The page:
How Does California AB5 Affect Contracts on Upwork?

How Does California AB5 Affect Contracts on Upwork?

It’s Not That Hard To Figure Out

The answer is… it depends. But the new law is not that hard to figure out, and many of the contractors on Upwork are not affected by the law.

AB5 redefines contractors more narrowly. It is trying to close a loophole that has allowed companies to classify as contractors people that should have the protections of regular employees. That definition can be summed up in three questions:

  1. Is the worker is free from the control and direction of the hirer in connection with the performance of the work, both under the contract for the performance of the work and in fact;
  2. Doe the worker performs work that is outside the usual course of the hiring entity’s business; and
  3. Is the worker customarily engaged in an independently established trade, occupation or business of the same nature as that involved in the work performed.

This prevents employers from classifying as contractors people that the employer (1) controls in regards to which hours are worked, and (2) uses to staff their primary business function. Also, contractors must (3) be engaged in an independently established trade. This means they have other clients, they market their services to the public, and they have an established business that provides the given services.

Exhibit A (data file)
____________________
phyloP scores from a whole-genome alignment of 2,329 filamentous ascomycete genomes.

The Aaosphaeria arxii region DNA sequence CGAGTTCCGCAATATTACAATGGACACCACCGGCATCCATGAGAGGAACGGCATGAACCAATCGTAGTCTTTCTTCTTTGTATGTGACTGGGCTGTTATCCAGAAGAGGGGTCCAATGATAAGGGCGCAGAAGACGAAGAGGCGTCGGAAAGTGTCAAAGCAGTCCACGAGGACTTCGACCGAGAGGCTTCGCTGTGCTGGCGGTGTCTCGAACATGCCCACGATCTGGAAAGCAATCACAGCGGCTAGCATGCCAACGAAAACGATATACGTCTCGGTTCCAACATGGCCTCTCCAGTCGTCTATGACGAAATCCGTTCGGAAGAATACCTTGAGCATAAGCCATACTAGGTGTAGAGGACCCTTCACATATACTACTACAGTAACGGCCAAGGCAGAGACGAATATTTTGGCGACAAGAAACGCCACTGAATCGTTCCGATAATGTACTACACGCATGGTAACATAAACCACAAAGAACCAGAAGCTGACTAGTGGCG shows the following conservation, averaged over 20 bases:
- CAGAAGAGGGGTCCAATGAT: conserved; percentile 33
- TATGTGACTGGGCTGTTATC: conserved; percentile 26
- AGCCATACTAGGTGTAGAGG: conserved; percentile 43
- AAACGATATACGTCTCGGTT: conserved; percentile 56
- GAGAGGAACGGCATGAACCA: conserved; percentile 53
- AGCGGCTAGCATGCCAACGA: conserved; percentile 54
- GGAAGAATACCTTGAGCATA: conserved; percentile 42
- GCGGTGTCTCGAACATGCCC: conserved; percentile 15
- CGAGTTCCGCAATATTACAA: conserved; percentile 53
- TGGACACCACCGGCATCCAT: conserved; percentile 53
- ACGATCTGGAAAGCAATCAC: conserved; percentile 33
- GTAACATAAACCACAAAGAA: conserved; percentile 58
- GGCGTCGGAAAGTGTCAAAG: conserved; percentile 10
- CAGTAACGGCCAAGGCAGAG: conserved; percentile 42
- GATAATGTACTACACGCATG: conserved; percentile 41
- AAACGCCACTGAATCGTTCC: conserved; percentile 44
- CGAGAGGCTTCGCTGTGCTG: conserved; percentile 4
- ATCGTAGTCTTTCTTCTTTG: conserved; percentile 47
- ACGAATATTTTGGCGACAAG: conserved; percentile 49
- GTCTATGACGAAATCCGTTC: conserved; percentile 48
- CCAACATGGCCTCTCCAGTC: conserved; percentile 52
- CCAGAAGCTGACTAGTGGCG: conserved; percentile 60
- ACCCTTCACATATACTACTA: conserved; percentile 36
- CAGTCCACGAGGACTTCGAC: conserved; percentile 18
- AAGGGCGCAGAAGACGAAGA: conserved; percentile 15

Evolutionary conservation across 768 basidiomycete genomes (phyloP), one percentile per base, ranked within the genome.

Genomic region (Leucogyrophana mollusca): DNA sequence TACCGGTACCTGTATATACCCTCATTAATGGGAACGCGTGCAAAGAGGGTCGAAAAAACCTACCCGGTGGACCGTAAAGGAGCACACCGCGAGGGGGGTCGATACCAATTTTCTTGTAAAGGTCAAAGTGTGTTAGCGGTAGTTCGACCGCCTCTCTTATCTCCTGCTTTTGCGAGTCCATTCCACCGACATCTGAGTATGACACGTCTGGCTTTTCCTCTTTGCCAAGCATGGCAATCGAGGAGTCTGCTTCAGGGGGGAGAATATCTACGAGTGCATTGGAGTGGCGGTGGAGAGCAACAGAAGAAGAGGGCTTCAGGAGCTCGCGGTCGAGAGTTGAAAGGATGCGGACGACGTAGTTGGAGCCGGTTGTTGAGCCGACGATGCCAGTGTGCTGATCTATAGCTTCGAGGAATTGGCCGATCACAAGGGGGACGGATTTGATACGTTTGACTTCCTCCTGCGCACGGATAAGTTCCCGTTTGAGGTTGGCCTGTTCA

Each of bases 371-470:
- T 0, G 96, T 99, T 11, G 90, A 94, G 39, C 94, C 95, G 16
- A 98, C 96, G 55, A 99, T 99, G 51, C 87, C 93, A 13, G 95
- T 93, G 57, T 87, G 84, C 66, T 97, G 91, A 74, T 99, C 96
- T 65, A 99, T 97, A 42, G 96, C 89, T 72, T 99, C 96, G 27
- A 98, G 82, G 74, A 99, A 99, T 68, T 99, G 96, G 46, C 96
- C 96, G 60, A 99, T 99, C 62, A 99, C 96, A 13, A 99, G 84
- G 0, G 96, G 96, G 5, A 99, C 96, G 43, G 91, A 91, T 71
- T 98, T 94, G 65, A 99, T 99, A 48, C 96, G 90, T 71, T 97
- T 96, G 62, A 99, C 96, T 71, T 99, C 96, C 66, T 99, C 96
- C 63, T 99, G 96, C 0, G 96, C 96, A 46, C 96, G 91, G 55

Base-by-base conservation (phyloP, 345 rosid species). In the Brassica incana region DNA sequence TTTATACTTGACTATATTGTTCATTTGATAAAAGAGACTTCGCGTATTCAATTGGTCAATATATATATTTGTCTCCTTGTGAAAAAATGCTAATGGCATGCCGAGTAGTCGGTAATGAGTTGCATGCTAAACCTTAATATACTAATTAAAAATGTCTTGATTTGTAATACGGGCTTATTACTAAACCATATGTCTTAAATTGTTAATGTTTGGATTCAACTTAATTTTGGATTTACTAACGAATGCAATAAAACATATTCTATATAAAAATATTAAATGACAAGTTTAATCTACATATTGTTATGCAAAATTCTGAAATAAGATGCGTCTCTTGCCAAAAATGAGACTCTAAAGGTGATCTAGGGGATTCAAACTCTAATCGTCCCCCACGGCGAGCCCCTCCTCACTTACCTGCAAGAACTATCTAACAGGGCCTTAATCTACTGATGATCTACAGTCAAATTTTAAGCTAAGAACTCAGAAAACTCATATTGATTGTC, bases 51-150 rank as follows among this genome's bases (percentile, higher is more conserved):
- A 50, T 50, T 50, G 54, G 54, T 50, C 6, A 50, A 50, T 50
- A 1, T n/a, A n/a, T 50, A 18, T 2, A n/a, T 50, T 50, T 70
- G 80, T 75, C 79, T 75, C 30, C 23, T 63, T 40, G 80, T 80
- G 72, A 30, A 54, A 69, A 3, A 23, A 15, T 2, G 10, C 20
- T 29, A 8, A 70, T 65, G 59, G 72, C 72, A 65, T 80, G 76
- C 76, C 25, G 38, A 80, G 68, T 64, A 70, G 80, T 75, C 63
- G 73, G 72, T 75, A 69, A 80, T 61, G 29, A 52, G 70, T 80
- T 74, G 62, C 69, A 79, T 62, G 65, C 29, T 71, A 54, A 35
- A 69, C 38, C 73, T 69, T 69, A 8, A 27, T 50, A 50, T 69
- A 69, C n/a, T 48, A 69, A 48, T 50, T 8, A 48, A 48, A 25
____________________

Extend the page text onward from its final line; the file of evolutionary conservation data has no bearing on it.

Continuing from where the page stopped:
Who Is Exempt from AB5?

For example, as a software development contractor focusing on small businesses and entrepreneurs, I am clearly classified as a contractor under AB5. My clients don’t control my schedule or manner of meeting my contractual obligations. The small businesses that I service aren’t software development companies. My clients aren’t using Upwork to augment their regular staff. Software development isn’t my clients’ business, that is why they are hiring me! Thirdly, I have multiple clients and an established business offering software services.

Who Needs to Be Reclassified Under AB5?

On Upwork I occasionally see companies trying to augment their existing staff with a contractor. This is the sort of thing that may be covered by AB5. These employers can still advertise on Upwork, but they should get legal counsel before classifying people as contractors. Any employer that expects to control the hours of their workers, is trying to staff their main line of business, or isn’t hiring people with an established trade outside of the contract will should get legal advice before classifying people as contractors.



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